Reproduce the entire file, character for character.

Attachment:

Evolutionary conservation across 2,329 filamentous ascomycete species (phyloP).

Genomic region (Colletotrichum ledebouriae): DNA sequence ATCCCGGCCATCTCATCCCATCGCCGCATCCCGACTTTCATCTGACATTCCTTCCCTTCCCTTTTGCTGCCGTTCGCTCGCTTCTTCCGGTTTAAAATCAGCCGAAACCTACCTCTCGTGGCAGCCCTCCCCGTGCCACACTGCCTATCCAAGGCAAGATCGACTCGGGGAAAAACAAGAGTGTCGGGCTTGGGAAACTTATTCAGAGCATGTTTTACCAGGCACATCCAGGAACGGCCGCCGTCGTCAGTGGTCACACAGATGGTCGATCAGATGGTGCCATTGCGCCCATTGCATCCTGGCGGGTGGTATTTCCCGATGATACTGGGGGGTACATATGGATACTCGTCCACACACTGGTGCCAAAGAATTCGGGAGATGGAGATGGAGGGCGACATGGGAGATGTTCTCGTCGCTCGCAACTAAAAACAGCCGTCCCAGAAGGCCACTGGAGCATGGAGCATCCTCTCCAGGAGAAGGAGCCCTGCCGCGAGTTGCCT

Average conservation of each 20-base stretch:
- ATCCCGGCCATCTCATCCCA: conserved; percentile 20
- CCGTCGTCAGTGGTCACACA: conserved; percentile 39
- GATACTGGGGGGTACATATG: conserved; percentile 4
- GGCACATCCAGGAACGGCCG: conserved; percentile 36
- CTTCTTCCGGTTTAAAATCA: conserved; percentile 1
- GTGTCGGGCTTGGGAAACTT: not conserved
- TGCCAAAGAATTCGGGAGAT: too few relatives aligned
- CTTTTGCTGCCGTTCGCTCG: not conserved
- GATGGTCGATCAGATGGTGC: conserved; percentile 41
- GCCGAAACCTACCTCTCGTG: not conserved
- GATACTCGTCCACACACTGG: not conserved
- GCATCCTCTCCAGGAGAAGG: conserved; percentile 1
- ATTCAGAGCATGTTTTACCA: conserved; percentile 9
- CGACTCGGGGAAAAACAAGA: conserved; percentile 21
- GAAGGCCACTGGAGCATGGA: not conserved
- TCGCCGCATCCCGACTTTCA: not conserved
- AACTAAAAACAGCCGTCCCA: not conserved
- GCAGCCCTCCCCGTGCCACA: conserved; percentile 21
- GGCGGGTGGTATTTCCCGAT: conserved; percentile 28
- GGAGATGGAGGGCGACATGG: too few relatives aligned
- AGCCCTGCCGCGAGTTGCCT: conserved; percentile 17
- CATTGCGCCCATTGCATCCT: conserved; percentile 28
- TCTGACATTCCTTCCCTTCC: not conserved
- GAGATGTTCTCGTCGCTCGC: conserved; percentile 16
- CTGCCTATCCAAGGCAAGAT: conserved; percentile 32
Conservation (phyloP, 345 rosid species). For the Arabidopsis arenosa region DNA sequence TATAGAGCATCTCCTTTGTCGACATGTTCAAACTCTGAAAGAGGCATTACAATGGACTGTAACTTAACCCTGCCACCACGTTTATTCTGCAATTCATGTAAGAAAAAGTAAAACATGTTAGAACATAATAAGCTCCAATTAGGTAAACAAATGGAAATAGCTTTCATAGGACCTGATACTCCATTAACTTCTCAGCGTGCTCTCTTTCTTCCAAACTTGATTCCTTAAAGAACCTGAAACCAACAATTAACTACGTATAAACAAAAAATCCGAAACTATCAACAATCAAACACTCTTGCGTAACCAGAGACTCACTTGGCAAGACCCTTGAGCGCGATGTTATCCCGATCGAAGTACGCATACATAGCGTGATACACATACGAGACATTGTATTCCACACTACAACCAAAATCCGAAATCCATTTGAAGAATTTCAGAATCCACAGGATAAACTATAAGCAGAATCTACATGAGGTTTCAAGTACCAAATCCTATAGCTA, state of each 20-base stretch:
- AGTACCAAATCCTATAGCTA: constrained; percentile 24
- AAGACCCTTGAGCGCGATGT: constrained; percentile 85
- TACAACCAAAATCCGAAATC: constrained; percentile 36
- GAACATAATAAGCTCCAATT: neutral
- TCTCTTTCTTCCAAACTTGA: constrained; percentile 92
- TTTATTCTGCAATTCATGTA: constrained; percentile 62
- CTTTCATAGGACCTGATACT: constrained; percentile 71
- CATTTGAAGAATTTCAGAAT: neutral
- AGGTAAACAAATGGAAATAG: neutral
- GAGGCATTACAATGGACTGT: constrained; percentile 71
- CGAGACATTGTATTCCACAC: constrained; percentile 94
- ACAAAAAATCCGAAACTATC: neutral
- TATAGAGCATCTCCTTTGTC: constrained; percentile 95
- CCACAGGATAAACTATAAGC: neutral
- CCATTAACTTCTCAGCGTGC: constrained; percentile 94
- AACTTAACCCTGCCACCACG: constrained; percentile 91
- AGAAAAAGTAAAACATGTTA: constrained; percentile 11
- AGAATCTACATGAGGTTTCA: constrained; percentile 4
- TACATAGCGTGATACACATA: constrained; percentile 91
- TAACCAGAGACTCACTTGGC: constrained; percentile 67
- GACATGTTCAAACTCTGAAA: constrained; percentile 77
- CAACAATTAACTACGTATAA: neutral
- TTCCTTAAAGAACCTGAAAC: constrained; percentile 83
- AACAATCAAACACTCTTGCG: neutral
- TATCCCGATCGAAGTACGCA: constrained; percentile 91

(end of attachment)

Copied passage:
Evolutionary conservation across 2,329 filamentous ascomycete species (phyloP).

Genomic region (Colletotrichum ledebouriae): DNA sequence ATCCCGGCCATCTCATCCCATCGCCGCATCCCGACTTTCATCTGACATTCCTTCCCTTCCCTTTTGCTGCCGTTCGCTCGCTTCTTCCGGTTTAAAATCAGCCGAAACCTACCTCTCGTGGCAGCCCTCCCCGTGCCACACTGCCTATCCAAGGCAAGATCGACTCGGGGAAAAACAAGAGTGTCGGGCTTGGGAAACTTATTCAGAGCATGTTTTACCAGGCACATCCAGGAACGGCCGCCGTCGTCAGTGGTCACACAGATGGTCGATCAGATGGTGCCATTGCGCCCATTGCATCCTGGCGGGTGGTATTTCCCGATGATACTGGGGGGTACATATGGATACTCGTCCACACACTGGTGCCAAAGAATTCGGGAGATGGAGATGGAGGGCGACATGGGAGATGTTCTCGTCGCTCGCAACTAAAAACAGCCGTCCCAGAAGGCCACTGGAGCATGGAGCATCCTCTCCAGGAGAAGGAGCCCTGCCGCGAGTTGCCT

Average conservation of each 20-base stretch:
- ATCCCGGCCATCTCATCCCA: conserved; percentile 20
- CCGTCGTCAGTGGTCACACA: conserved; percentile 39
- GATACTGGGGGGTACATATG: conserved; percentile 4
- GGCACATCCAGGAACGGCCG: conserved; percentile 36
- CTTCTTCCGGTTTAAAATCA: conserved; percentile 1
- GTGTCGGGCTTGGGAAACTT: not conserved
- TGCCAAAGAATTCGGGAGAT: too few relatives aligned
- CTTTTGCTGCCGTTCGCTCG: not conserved
- GATGGTCGATCAGATGGTGC: conserved; percentile 41
- GCCGAAACCTACCTCTCGTG: not conserved
- GATACTCGTCCACACACTGG: not conserved
- GCATCCTCTCCAGGAGAAGG: conserved; percentile 1
- ATTCAGAGCATGTTTTACCA: conserved; percentile 9
- CGACTCGGGGAAAAACAAGA: conserved; percentile 21
- GAAGGCCACTGGAGCATGGA: not conserved
- TCGCCGCATCCCGACTTTCA: not conserved
- AACTAAAAACAGCCGTCCCA: not conserved
- GCAGCCCTCCCCGTGCCACA: conserved; percentile 21
- GGCGGGTGGTATTTCCCGAT: conserved; percentile 28
- GGAGATGGAGGGCGACATGG: too few relatives aligned
- AGCCCTGCCGCGAGTTGCCT: conserved; percentile 17
- CATTGCGCCCATTGCATCCT: conserved; percentile 28
- TCTGACATTCCTTCCCTTCC: not conserved
- GAGATGTTCTCGTCGCTCGC: conserved; percentile 16
- CTGCCTATCCAAGGCAAGAT: conserved; percentile 32
Conservation (phyloP, 345 rosid species). For the Arabidopsis arenosa region DNA sequence TATAGAGCATCTCCTTTGTCGACATGTTCAAACTCTGAAAGAGGCATTACAATGGACTGTAACTTAACCCTGCCACCACGTTTATTCTGCAATTCATGTAAGAAAAAGTAAAACATGTTAGAACATAATAAGCTCCAATTAGGTAAACAAATGGAAATAGCTTTCATAGGACCTGATACTCCATTAACTTCTCAGCGTGCTCTCTTTCTTCCAAACTTGATTCCTTAAAGAACCTGAAACCAACAATTAACTACGTATAAACAAAAAATCCGAAACTATCAACAATCAAACACTCTTGCGTAACCAGAGACTCACTTGGCAAGACCCTTGAGCGCGATGTTATCCCGATCGAAGTACGCATACATAGCGTGATACACATACGAGACATTGTATTCCACACTACAACCAAAATCCGAAATCCATTTGAAGAATTTCAGAATCCACAGGATAAACTATAAGCAGAATCTACATGAGGTTTCAAGTACCAAATCCTATAGCTA, state of each 20-base stretch:
- AGTACCAAATCCTATAGCTA: constrained; percentile 24
- AAGACCCTTGAGCGCGATGT: constrained; percentile 85
- TACAACCAAAATCCGAAATC: constrained; percentile 36
- GAACATAATAAGCTCCAATT: neutral
- TCTCTTTCTTCCAAACTTGA: constrained; percentile 92
- TTTATTCTGCAATTCATGTA: constrained; percentile 62
- CTTTCATAGGACCTGATACT: constrained; percentile 71
- CATTTGAAGAATTTCAGAAT: neutral
- AGGTAAACAAATGGAAATAG: neutral
- GAGGCATTACAATGGACTGT: constrained; percentile 71
- CGAGACATTGTATTCCACAC: constrained; percentile 94
- ACAAAAAATCCGAAACTATC: neutral
- TATAGAGCATCTCCTTTGTC: constrained; percentile 95
- CCACAGGATAAACTATAAGC: neutral
- CCATTAACTTCTCAGCGTGC: constrained; percentile 94
- AACTTAACCCTGCCACCACG: constrained; percentile 91
- AGAAAAAGTAAAACATGTTA: constrained; percentile 11
- AGAATCTACATGAGGTTTCA: constrained; percentile 4
- TACATAGCGTGATACACATA: constrained; percentile 91
- TAACCAGAGACTCACTTGGC: constrained; percentile 67
- GACATGTTCAAACTCTGAAA: constrained; percentile 77
- CAACAATTAACTACGTATAA: neutral
- TTCCTTAAAGAACCTGAAAC: constrained; percentile 83
- AACAATCAAACACTCTTGCG: neutral
- TATCCCGATCGAAGTACGCA: constrained; percentile 91